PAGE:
Biologic discontinuation studies: a systematic review of methods; comment on the article by Yoshida et al.

Aatke van der Maas, ,

Other Contributors:

September 16, 2013

Dear Editor,

Yoshida et al present an overview of different designs and 'failure definitions' in biologic discontinuation studies in rheumatoid arthritis (RA).[1] We feel it is a very important review, as the number of discontinuation studies is increasing and therefore awareness of the heterogeneity in these study designs as demonstrated in this review is essential. We have however a few comments. Firstly, one of the difficulties in interpreting discontinuation studies is that different protocols can be used, discontinuation protocol or dose tapering protocols, and that interpretation is sometimes not straightforward. This is exemplified by the misrepresentation of our study in the review. This study is a down-titration and discontinuation trial of infliximab in stable rheumatoid arthritis patients, in which we used a dose tapering protocol.[2] We attempted to down-titrate infliximab until stop in all patients unless a flare occurred. In 16% of all 51 patients, infliximab could be discontinued. The review states however 0% in 12 patients. In 45% of the 51 patients the dose could be partially down- titrated and in 39% no down-titration was possible due to flare after the first down titration step. Additionally, we didn't have a variable follow up duration, as stated in the review article, but 1 year for all included patients.[2] This error underscores the difficulty in interpreting different dose reduction study designs

A second remark we would like to make concerns the definition of 'failure' after biologic discontinuation. The authors found heterogeneity across studies with regard to definition of failure, with most of the included studies in this review using a version of a DAS28-based failure definition. We would like to point out a recently published paper in OMERACT cooperation in this journal, validating a DAS28-based flare criterion (delta DAS28>1.2 compared with baseline or delta DAS28>0.6 in case DAS28>3.2).[3] Of note, this was also the flare definition used in our study, not delta DAS28-ESR>0.6 as mentioned in table 2. Use of this validated flare criterion could lead to better comparison of results between studies.

Finally, we would suggest to expand your search by using other databases (Embase, Cochrane Central Register of Controlled Trials, trial registries) and more search terms for discontinuation, as this should lead to a higher yield in studies. For example, the STRASS study [4] is not mentioned in this review, since it uses the term 'spacing'. This trial however does study tapering until discontinuation.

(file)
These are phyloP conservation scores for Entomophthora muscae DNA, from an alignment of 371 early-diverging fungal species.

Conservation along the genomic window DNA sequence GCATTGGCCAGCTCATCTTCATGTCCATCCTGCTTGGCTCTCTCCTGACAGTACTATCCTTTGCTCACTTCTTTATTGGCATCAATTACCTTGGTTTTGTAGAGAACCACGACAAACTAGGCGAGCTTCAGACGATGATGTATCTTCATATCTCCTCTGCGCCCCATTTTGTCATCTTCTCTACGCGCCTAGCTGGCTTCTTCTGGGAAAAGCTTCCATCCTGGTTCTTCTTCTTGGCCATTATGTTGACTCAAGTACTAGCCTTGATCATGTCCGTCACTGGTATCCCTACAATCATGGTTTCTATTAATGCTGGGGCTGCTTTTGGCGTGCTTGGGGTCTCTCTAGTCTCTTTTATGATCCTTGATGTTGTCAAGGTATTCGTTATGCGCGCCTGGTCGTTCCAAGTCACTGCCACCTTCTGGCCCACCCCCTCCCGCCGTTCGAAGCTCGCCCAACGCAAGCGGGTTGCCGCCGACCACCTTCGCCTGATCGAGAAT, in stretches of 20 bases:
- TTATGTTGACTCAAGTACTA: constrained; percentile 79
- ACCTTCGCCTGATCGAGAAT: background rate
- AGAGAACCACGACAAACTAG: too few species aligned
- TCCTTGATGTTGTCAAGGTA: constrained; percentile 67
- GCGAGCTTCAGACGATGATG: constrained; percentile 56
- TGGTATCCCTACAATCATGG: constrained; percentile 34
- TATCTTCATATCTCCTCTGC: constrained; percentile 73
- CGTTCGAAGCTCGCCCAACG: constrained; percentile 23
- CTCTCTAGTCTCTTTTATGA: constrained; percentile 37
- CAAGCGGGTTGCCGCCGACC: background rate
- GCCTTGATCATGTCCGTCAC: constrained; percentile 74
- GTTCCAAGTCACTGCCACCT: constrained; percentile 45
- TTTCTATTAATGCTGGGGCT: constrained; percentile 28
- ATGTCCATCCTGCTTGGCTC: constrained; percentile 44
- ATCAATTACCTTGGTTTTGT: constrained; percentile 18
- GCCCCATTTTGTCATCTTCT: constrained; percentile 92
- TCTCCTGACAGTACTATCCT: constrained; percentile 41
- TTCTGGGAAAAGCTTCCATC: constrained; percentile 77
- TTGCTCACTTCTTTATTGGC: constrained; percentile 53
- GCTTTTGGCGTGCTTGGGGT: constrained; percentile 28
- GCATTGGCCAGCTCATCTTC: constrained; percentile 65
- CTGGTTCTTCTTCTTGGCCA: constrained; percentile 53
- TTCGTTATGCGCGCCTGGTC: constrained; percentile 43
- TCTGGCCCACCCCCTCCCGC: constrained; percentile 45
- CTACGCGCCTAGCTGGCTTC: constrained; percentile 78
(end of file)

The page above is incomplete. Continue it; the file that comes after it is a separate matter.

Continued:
In conclusion, Yoshida et al. address and illustrate, very thoroughly, two important issues; differences in design and "failure definition" in biological discontinuation studies. The heterogeneity across current studies regarding these issues is demonstrated in a well-structured manner and we agree with Yoshida et al. that standardized, and also validated, definitions are important.

References

1. Yoshida K, Sung Y-k, Kavanaugh A, et al. Biologic discontinuation studies: a systematic review of methods. Ann Rheum Dis 2013.

2. Van der Maas A, Kievit W, van den Bemt BJF, et al. Down-titration and discontinuation of infliximab in rheumatoid arthritis patients with stable low disease activity and stable treatment: an observational cohort study. Ann Rheum Dis 2012;71:1849-54.

3. Van der Maas A, Lie E, Christensen R, et al. Construct and criterion validity of several proposed DAS28-based rheumatoid arthritis flare criteria: an OMERACT cohort validation study. Ann Rheum Dis 2012;0:1-6.

4. Fautrel B. Tapering TNF-Blockers in Established Rheumatoid Arthritis Patients in DAS28 Remission: Results of a DAS28-Driven Step-Down Strategy Randomized Controlled Trial [abstract]. Arthritis Rheum 2012;64 (Suppl):p4169-4170

Conflict of Interest:

None declared

Conflict of Interest

None declared